The surge in coal and LNG prices in September partially offset the slide in iron ore prices and helped trim an expected big drop in the trade surplus for the month.
The Australian Bureau of Statistics (ABS) data for September, released on Thursday confirmed the lower surplus at around $12.243 billion, which is still one of the highest ever recorded.
The fall of $2.496 billion had been widely forecast by economists and analysts because of the big fall in iron ore prices, so the market wasn’t surprised.
It was a fall from the downwardly revised $14.739 billion ($15.07 billion originally reported) in August. That’s still the all-time high.
The July trade surplus was revised up by a $1 billion to $13.688 billion from $12.650 billion originally reported and is the second highest ever recorded.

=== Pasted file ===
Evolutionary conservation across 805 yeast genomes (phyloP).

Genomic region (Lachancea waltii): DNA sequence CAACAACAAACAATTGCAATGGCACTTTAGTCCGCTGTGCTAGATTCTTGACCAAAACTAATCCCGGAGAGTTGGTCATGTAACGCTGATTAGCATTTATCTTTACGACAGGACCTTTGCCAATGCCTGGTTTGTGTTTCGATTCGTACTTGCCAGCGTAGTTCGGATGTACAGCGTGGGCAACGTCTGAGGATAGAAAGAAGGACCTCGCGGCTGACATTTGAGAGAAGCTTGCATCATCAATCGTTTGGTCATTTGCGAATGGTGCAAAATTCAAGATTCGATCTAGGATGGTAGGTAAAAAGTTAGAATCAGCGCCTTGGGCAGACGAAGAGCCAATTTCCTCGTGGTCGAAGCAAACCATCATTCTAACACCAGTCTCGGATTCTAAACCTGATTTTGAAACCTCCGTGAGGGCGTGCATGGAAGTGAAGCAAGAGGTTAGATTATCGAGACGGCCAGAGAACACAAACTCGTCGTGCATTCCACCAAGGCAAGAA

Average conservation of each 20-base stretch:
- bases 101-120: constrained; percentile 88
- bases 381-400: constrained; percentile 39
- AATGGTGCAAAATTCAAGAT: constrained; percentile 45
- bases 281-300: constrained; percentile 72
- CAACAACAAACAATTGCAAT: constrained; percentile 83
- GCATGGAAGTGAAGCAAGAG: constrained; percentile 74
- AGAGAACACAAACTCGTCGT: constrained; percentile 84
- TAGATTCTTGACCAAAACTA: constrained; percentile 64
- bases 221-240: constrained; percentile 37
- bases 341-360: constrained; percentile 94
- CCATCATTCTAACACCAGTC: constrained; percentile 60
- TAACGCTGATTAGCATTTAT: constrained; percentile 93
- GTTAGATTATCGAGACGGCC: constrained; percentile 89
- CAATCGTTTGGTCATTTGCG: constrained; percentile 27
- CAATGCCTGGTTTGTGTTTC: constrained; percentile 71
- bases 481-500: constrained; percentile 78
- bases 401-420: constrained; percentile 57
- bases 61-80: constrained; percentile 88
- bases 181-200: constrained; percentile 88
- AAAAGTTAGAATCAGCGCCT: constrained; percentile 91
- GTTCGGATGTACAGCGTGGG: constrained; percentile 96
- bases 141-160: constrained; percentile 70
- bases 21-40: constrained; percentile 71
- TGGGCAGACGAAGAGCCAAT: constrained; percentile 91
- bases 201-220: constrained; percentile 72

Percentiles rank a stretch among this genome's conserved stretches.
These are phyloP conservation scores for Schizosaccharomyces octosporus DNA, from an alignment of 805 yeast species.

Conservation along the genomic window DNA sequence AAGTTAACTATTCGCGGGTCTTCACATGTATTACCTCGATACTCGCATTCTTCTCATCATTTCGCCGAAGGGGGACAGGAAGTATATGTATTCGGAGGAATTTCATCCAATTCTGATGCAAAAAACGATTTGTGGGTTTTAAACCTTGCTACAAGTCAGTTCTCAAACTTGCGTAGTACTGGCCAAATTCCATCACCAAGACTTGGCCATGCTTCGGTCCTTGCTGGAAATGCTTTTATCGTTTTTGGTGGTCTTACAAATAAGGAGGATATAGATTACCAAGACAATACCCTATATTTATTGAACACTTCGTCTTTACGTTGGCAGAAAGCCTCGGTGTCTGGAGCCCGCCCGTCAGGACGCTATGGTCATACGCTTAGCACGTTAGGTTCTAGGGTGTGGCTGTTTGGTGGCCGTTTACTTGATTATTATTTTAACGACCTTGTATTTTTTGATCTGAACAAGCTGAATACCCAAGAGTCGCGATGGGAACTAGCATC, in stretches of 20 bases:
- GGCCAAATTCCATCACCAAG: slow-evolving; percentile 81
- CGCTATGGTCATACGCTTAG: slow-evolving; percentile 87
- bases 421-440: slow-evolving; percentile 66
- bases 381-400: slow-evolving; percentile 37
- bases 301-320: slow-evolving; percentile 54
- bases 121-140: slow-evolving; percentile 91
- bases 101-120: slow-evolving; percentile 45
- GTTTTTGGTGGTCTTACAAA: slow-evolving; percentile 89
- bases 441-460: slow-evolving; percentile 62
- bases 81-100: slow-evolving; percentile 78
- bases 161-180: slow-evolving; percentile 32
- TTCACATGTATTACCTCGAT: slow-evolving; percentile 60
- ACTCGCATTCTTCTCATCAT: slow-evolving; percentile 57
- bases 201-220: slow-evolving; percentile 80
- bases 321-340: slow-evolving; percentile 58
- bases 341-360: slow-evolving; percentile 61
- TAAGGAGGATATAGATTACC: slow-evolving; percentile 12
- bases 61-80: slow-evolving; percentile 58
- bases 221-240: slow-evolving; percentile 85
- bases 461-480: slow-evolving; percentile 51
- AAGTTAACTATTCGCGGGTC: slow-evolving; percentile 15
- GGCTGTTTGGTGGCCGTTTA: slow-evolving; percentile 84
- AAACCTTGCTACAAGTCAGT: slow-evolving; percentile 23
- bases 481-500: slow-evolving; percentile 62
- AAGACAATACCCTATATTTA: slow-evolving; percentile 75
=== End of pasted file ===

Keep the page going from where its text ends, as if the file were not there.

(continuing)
The value of exports dropped 6% or $3.081 billion to $44.97 billion thanks to the 37% slump in iron ore prices in the month but that was partly offset by a 2% or $586 million fall in imports (to $32.725 billion) because of “continued global supply chain constraints”, according to the ABS.
The total surplus for the quarter was a record $40.650 billion, more than three times the $12.610 billion in the September, 2020 quarter.
For the first 9 months of the 2021 calendar year the trade surplus totalled $97.42 billion, up sharply from $US 53.19 billion in the same period of 2020.